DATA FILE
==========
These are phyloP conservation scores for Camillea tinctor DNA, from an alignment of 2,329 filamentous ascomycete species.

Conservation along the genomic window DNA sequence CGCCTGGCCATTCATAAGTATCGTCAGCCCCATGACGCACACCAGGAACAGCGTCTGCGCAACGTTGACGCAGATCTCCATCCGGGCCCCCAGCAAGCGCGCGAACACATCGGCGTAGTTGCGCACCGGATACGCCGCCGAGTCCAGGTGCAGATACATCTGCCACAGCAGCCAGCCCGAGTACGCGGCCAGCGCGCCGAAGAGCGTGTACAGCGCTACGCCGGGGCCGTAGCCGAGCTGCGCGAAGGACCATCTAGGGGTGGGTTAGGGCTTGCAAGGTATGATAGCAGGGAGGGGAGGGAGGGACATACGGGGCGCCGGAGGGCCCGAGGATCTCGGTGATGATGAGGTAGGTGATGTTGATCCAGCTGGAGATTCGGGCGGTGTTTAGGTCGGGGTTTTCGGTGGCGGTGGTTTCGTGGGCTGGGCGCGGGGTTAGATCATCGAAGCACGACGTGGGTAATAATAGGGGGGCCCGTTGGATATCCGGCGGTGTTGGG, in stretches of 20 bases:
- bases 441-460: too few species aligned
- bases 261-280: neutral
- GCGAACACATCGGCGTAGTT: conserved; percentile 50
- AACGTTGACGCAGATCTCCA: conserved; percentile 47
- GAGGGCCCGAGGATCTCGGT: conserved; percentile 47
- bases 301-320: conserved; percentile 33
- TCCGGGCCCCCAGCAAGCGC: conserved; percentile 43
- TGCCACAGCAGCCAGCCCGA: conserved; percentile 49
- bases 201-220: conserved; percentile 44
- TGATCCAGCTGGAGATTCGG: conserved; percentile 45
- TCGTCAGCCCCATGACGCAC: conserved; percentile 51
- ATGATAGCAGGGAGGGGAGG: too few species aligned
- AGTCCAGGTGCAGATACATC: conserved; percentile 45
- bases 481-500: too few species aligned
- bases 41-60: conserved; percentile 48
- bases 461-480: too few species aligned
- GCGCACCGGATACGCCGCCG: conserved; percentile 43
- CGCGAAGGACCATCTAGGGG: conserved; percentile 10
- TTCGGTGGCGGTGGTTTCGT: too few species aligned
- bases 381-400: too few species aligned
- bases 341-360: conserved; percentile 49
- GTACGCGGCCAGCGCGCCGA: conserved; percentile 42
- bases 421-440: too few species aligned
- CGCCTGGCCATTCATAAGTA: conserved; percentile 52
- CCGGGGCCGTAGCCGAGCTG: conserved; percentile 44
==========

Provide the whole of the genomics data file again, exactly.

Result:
These are phyloP conservation scores for Camillea tinctor DNA, from an alignment of 2,329 filamentous ascomycete species.

Conservation along the genomic window DNA sequence CGCCTGGCCATTCATAAGTATCGTCAGCCCCATGACGCACACCAGGAACAGCGTCTGCGCAACGTTGACGCAGATCTCCATCCGGGCCCCCAGCAAGCGCGCGAACACATCGGCGTAGTTGCGCACCGGATACGCCGCCGAGTCCAGGTGCAGATACATCTGCCACAGCAGCCAGCCCGAGTACGCGGCCAGCGCGCCGAAGAGCGTGTACAGCGCTACGCCGGGGCCGTAGCCGAGCTGCGCGAAGGACCATCTAGGGGTGGGTTAGGGCTTGCAAGGTATGATAGCAGGGAGGGGAGGGAGGGACATACGGGGCGCCGGAGGGCCCGAGGATCTCGGTGATGATGAGGTAGGTGATGTTGATCCAGCTGGAGATTCGGGCGGTGTTTAGGTCGGGGTTTTCGGTGGCGGTGGTTTCGTGGGCTGGGCGCGGGGTTAGATCATCGAAGCACGACGTGGGTAATAATAGGGGGGCCCGTTGGATATCCGGCGGTGTTGGG, in stretches of 20 bases:
- bases 441-460: too few species aligned
- bases 261-280: neutral
- GCGAACACATCGGCGTAGTT: conserved; percentile 50
- AACGTTGACGCAGATCTCCA: conserved; percentile 47
- GAGGGCCCGAGGATCTCGGT: conserved; percentile 47
- bases 301-320: conserved; percentile 33
- TCCGGGCCCCCAGCAAGCGC: conserved; percentile 43
- TGCCACAGCAGCCAGCCCGA: conserved; percentile 49
- bases 201-220: conserved; percentile 44
- TGATCCAGCTGGAGATTCGG: conserved; percentile 45
- TCGTCAGCCCCATGACGCAC: conserved; percentile 51
- ATGATAGCAGGGAGGGGAGG: too few species aligned
- AGTCCAGGTGCAGATACATC: conserved; percentile 45
- bases 481-500: too few species aligned
- bases 41-60: conserved; percentile 48
- bases 461-480: too few species aligned
- GCGCACCGGATACGCCGCCG: conserved; percentile 43
- CGCGAAGGACCATCTAGGGG: conserved; percentile 10
- TTCGGTGGCGGTGGTTTCGT: too few species aligned
- bases 381-400: too few species aligned
- bases 341-360: conserved; percentile 49
- GTACGCGGCCAGCGCGCCGA: conserved; percentile 42
- bases 421-440: too few species aligned
- CGCCTGGCCATTCATAAGTA: conserved; percentile 52
- CCGGGGCCGTAGCCGAGCTG: conserved; percentile 44